North Carolina State University: Network Agents Plot the Path of Least Resistance

Most major U.S. universities manage enough Internet traffic to overwhelm the small squad of technicians usually on hand to oversee their networks. Like many, the three-person Web services team at North Carolina State University was becoming concerned about how to control the increasing number of Web sites, applications, and Web services, from online quizzing, testing and online course catalogues, sprouting at the school.

NSCU's information technology division, which acts as the Internet Services Provider to the school, hosts more than 50 different Web sites, including the university Web site, departmental Web sites, 95 percent of the online courses at the school, sites for service class assignments and quizzes, and sites for a number of non-profit organizations, such as the North Carolina Academy of Science and the National Humanities Center. All in all, the school records 5.5 million hits a day.

On any given day, the university might have 30 or 40 Web services residing on each server in its server farm. As these network service demands escalated, Harry Nicholos, NCSU assistant director for Unix and Web Services, began searching for a traffic management application that could maintain service availability and performance, scale with the rapid growth of the Web services, and not unduly add manpower or physical resources to the division.

The school considered solutions from IBM Corp., Cisco Inc., and F5 Inc. All three had a downside: IBM's product handled only HTTP traffic, and Nicholos wanted the flexibility to handle FTP and other TCP/IP-based traffic. Cisco's Local Director required changes to the network that the team did not want to undertake. F5's Big IP load-balancing appliance required specialized training. In the end, NCSU decided on Central Dispatch, traffic-management software from Resonate Inc.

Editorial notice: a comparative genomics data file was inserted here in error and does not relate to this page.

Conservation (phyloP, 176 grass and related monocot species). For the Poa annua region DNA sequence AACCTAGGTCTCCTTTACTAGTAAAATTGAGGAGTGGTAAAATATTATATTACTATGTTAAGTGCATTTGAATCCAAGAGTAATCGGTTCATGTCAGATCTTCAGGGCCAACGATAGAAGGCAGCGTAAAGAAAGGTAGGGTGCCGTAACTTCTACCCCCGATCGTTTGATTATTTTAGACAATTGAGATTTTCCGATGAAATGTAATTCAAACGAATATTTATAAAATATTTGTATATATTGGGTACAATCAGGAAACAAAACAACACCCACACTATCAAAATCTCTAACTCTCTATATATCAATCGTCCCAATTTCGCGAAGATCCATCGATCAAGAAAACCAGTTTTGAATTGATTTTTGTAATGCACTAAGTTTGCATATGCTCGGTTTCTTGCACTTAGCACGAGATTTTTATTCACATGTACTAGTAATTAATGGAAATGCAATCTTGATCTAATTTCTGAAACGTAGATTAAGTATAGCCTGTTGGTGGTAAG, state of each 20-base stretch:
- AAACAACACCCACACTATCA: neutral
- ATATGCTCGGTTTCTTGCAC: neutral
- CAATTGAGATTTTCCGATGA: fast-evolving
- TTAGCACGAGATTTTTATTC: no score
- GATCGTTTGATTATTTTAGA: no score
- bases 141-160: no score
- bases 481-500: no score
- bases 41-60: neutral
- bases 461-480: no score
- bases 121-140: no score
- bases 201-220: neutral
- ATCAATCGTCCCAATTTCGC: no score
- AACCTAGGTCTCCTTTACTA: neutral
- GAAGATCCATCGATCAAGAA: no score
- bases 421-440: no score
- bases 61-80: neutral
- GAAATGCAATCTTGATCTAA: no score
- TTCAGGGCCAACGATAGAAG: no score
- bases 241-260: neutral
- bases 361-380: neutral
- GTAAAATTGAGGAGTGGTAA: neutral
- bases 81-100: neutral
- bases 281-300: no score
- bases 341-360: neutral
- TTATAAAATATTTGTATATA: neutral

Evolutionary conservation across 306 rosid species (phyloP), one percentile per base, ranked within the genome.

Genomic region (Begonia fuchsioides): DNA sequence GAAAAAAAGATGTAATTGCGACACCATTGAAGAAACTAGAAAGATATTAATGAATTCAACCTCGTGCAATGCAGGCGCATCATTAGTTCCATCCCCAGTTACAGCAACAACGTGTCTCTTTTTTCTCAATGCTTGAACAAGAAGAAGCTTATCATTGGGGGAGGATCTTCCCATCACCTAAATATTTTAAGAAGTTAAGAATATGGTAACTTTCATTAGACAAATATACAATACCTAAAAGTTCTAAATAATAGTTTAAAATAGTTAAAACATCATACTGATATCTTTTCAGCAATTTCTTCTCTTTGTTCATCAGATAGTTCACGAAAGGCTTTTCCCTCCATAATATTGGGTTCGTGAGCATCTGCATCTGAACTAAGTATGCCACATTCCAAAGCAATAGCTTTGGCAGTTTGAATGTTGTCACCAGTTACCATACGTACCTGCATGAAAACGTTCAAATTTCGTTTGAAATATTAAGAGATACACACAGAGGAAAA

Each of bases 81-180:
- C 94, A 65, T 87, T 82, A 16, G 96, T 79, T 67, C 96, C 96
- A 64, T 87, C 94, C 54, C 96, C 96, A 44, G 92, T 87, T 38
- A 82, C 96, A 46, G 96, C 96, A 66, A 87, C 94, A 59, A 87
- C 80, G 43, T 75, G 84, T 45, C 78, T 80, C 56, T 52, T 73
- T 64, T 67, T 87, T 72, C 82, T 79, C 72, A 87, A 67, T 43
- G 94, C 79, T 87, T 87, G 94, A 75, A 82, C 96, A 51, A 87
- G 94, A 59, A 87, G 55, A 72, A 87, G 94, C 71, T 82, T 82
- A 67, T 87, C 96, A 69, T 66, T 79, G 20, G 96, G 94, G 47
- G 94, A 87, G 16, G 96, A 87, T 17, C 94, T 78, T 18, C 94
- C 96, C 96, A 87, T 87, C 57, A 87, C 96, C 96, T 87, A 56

The software is a distributed-traffic-management system that uses software agents to determine the health and availability of network servers. Depending on the traffic load on any particular server, Central Dispatch will route traffic to the most available network resource to respond to Internet requests. It also handles any type of TCP/IP–based traffic, so it fit the flexibility requirement for NCSU. The software runs on Sun Solaris, so it was compatible with NCSU's Unix environment, and installed on top of NCSU's existing network infrastructure, avoiding costs for additional hardware or network changes.

Once NCSU tackled the network availability challenge, Nicholos and his team needed a way to address the performance problems of the University's Web services. Resonate Commander Solutions, a service-level management software, allowed the team to define the performance goals and objectives they desired from the network's Web services. If those objectives were not met, the software would troubleshoot the cause.

Using software agents, the system monitors the university's infrastructure, including its Web servers, application servers, network devices and databases. These components are grouped in a logical service model, a representation of the physical infrastructure of the network as Web services are delivered. Through this service model, a diagnosis of the health of any particular Web service, all the way down to the individual component, can be made. It also takes real-time action to minimize the impact to the user or transaction while problems are identified and resolved quickly.

NCSU benefits from Commander Solutions' "inside-out/outside-in" perspective of its Web services. The software combines data on the entire Web services infrastructure with data collected from tests of simulated user transactions to better track the end user's true online experience and more quickly diagnose problems. "The quizzing service may be composed of PERL scripts connecting to Sybase … Commander Solutions tests the page and looks not only at the server, but also evaluates how the service as a whole is behaving," explains Nicholos.

If problems do occur, the diagnostic software works hand-in-hand with the traffic manager to route traffic around the problem so that NCSU's students and faculty are not affected by performance deterioration. During that time, Resonate Commander Solutions work to further diagnose the problem, fix it and alert an administrator that a problem has occurred.

NCSU is now delivering more services on the same number of servers than a "bigger-faster" strategy would require. The school's infrastructure supports more than 40 Web services and 5.5 million hits a day to its Web sites. Eight of the 16 servers used by NCSU have gone beyond their 3-year lifecycle and continue to offer Web pages at their optimal performance.

For more information, contact Harry Nicholas, NCSU assistant director for Unix and Web services at harry_nicholos@ncsu.edu.

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